When 8,500 people descended on the Portland Art Museum for the revived Portland Book Festival (formerly “Wordstock”) in 2015, the message to its new organizer, Literary Arts, was clear: Portlanders love to get their read on, and this festival — missing in action for more than two years — had not been forgotten.
Founded in 2005 by local writer Larry Colton and renamed in 2018, the annual festival always featured an impressive lineup of local and national authors and a book fair. But its original incarnation, held at the expansive Oregon Convention Center through–2013, wasn’t quite the “metaphorical public square” that Literary Arts Executive Director Andrew Proctor, the festival’s new leader, had in mind.
Enter the Portland Art Museum. As the festival’s rebooted primary venue, the museum provides a backdrop for art, history and culture to merge with conversation, books and ideas. (Other venues include the nearby Oregon Historical Society, Arlene Schnitzer Concert Hall, Winningstad theater, First Congregational Church, Northwest Film Center and The Old Church.) With Literary Arts at the helm, the festival is now condensed into a robust one-day event (with partner events, including a “Lit Crawl,” taking place throughout the weekend). The fest is packed with on-stage author conversations, interviews, panels, interactive Q + A’s, pop-up readings in galleries, teaching workshops, kids’ story times, live music, an expanded book fair and — in true Portland fashion — food trucks parked outside.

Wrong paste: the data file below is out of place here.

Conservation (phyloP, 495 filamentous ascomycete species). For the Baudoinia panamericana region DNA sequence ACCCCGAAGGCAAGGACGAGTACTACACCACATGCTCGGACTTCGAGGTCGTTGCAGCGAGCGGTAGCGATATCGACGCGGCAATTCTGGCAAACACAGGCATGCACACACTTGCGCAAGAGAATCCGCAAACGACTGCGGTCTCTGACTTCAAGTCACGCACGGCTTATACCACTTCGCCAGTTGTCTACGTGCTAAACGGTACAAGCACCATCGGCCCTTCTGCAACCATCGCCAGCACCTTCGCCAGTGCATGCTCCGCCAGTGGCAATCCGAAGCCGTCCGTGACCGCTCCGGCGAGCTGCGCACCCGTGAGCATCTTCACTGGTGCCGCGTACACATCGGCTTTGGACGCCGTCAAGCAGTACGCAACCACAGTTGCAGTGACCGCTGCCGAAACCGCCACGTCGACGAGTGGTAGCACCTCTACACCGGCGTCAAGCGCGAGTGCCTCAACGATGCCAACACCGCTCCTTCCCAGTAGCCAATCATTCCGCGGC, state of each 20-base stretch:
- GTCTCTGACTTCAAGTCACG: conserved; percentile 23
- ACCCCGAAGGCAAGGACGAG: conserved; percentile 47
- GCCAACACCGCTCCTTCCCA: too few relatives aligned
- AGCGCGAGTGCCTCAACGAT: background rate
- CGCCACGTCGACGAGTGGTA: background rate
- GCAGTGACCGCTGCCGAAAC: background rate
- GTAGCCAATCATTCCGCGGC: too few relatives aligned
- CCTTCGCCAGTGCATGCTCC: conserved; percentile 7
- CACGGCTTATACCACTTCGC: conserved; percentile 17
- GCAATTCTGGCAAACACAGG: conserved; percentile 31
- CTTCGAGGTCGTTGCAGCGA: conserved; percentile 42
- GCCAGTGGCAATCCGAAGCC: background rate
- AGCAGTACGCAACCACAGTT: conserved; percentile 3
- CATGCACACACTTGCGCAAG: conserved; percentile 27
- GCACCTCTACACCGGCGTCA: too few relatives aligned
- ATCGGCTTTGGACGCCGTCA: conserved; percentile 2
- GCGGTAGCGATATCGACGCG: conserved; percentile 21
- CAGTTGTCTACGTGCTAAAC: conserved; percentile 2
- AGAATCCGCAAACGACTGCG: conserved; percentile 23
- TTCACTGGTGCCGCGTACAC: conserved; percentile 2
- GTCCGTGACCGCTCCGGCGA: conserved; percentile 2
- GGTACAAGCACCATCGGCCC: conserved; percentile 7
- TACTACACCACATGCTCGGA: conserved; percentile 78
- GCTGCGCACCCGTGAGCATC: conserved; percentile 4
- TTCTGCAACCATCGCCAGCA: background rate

In short, Portland Book Festival’s new iteration celebrates contemporary literature in a way that feels, well, contemporary.
“When you think of Portland’s profile, it’s a cool town with great food and wine and people who love to read and are serious about the arts,” says Proctor. “The idea that you can have a festival of books and ideas that’s incredibly fun to be at, all distilled into downtown with a huge book fair and an entire museum, for [the ticket price of] $15 — this is something that could only happen in Portland.”